Reserving A Seat For Davis

Editor's Note: This is the fifth in a series of articles on Arkansas' individual positions.

FAYETTEVILLE — When Arkansas' defensive ends come together for their daily position meeting, they can take a seat at one of two tables.

But it's not the players' call where they sit.

One table has only two chairs, and they're reserved for the starters. The other table is a big round one where everyone else sits.

Junior Adrian Davis wouldn't mind having a permanent seat at the starters' table. But until he and Arkansas' other defensive ends can show they can be more consistent in practice, there are no assigned seats in the meeting room.

"I've just got to come out here and be consistent. (The coaches) want me to be more consistent and be a leader on this team," Davis said. "So far, I've still got to accept that role and come out here every day and work hard."

Being consistent has become the unofficial motto for Arkansas' defense, specifically the defensive ends. But that has been tough to do over the past two weeks with redshirt freshman Jake Bequette sidelined with a concussion and senior Antwain Robinson going down with a knee injury on Friday.

That's where Davis comes in.

In a matter of two years, he has gone from being a backup linebacker to a 6-foot-4, 238-pound defensive end who has the ability to get to the quarterback. But Arkansas' coaches would love for Davis to emerge as a consistent pass rusher and have a breakout season in 2008.

"We've got to get him to learn how to rush the passer every down. He shows the ability to do it," Arkansas coach Bobby Petrino said. "There are times (when) he gets his head up and starts looking around to see if it's run or pass, but we need him to rush the passer, play pass first and then react to the run.

"And he's just now trying to transition into getting that done."

The Razorbacks haven't had a dominant pass rusher since Jamaal Anderson decided to leave school early for the NFL in 2006. Davis and Robinson tied last season for the most sacks by an Arkansas defensive end with three each, a large dropoff from the 14 sacks Anderson had the previous year.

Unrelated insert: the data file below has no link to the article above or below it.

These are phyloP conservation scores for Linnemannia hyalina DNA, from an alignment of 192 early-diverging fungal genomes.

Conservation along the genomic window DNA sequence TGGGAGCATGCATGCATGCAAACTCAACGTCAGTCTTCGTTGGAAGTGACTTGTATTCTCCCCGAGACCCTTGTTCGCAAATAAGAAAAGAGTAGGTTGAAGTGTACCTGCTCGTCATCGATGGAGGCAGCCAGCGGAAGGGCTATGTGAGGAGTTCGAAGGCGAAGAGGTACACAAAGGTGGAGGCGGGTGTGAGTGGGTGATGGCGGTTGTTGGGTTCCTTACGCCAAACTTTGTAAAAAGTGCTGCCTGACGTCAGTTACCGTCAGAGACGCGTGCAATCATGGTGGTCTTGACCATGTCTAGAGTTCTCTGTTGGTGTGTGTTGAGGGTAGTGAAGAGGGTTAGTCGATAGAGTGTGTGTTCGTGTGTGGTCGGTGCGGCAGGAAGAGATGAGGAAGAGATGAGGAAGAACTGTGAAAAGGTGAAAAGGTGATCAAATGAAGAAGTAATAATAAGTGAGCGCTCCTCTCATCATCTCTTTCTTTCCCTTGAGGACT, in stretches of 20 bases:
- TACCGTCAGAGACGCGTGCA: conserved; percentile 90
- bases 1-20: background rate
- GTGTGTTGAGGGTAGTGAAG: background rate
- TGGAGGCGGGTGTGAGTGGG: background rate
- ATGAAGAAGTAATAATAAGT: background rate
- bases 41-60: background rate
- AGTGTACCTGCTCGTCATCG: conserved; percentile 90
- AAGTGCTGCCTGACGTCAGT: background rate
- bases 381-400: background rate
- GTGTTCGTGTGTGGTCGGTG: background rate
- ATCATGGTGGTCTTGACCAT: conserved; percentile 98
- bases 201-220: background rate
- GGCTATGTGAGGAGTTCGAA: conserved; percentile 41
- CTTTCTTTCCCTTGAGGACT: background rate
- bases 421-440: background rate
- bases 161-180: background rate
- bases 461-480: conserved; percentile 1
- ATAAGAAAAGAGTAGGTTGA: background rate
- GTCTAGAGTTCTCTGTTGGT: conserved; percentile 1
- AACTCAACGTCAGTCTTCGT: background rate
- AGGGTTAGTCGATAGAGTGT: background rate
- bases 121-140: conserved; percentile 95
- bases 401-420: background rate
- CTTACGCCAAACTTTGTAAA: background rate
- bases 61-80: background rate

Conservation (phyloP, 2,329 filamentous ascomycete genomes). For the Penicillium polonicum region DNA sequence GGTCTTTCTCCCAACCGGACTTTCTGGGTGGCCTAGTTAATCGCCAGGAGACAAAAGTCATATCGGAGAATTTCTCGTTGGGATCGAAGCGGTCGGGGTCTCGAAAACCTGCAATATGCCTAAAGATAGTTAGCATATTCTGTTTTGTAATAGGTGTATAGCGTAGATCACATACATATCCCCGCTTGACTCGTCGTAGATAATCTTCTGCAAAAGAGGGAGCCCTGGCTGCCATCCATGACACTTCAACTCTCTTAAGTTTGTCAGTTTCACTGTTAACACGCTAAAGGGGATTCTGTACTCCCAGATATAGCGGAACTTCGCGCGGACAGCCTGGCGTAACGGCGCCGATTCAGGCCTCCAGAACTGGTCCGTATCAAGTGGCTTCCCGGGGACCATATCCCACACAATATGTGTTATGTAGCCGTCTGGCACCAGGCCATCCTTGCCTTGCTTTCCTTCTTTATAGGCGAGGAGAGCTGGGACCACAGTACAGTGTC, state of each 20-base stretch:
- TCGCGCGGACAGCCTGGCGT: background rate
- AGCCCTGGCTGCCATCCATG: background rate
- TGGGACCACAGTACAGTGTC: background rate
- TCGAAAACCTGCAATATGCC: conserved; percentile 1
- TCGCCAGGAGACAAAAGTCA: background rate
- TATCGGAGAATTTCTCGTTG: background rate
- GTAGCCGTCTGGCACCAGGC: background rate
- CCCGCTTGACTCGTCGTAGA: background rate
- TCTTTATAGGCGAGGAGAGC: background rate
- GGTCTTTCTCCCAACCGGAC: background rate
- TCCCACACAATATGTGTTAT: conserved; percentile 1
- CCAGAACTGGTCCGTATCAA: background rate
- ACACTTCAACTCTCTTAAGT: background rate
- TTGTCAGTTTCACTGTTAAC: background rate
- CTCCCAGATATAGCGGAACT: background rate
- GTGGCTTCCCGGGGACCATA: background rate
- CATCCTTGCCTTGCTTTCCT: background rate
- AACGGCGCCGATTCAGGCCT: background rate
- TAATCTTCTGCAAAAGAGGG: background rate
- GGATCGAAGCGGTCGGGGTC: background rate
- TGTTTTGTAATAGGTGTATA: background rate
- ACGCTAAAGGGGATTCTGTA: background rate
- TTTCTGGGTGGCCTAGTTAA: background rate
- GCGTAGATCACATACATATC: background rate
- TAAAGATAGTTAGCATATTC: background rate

But Davis spent the offseason bulking up, improving his handwork and trying to get faster, all in the hopes of emerging as a dominant force off the edge this upcoming season. He said he attempted to get faster by running drills with skill position players.

"If I have a breakout year, it's because my teammates pushed me to work harder," said Davis, whose cousin is Michael Lewis, the starting strong safety for the San Francisco 49ers. "So I've just got to come out here every day."

Petrino said Davis looked better during Arkansas' impromptu scrimmage on Wednesday than he did in the team's first fall scrimmage Sunday. The junior will try to build off that when the Razorbacks hold their second official scrimmage at 9 a.m. today. The scrimmage is closed to the public.

Davis significantly increased his tackle total from his freshman to sophomore season, going from 19 as a backup linebacker in 2006 to 65 as a defensive end who started nine games last year. He recorded a career-high 12 tackles in a loss at Tennessee and finished the season with two interceptions to go along with his three sacks.

"Adrian's going to be a great player for us. He has great speed," fellow Arkansas defensive end Damario Ambrose said. "He's a smart football player, too. He's very smart."

Now Davis wants a seat at the big-boy table.



Defensive Line At A Glance

Sure Thing: Defensive tackle Malcolm Sheppard was voted a captain for a reason. He's a consistent starter who impresses coaches with his fast motor and willingness to work hard in practice. He's a player who coaches often point to as an example of what they want.

Big Question: Nose tackle Ernest Mitchell had the most sacks by any returning Arkansas player (3 1/2), but it remains to be seen if he can recover fully from offseason knee surgery. He has been limited in practice, but the Razorbacks need his pressure up the middle when the season starts.

Top Newcomer: Van Stumon has been shuttled around to several positions since he arrived at Arkansas in 2006. He has gotten work at fullback and linebacker, but the 6-foot-2, 277-pound sophomore might have found a home at defensive tackle.

Quotable: "Every day has been a different day. We've had some guys step up some days, some guys not. We've just got to be more consistent there." — Arkansas defensive ends coach Kirk Botkin on the defensive ends.

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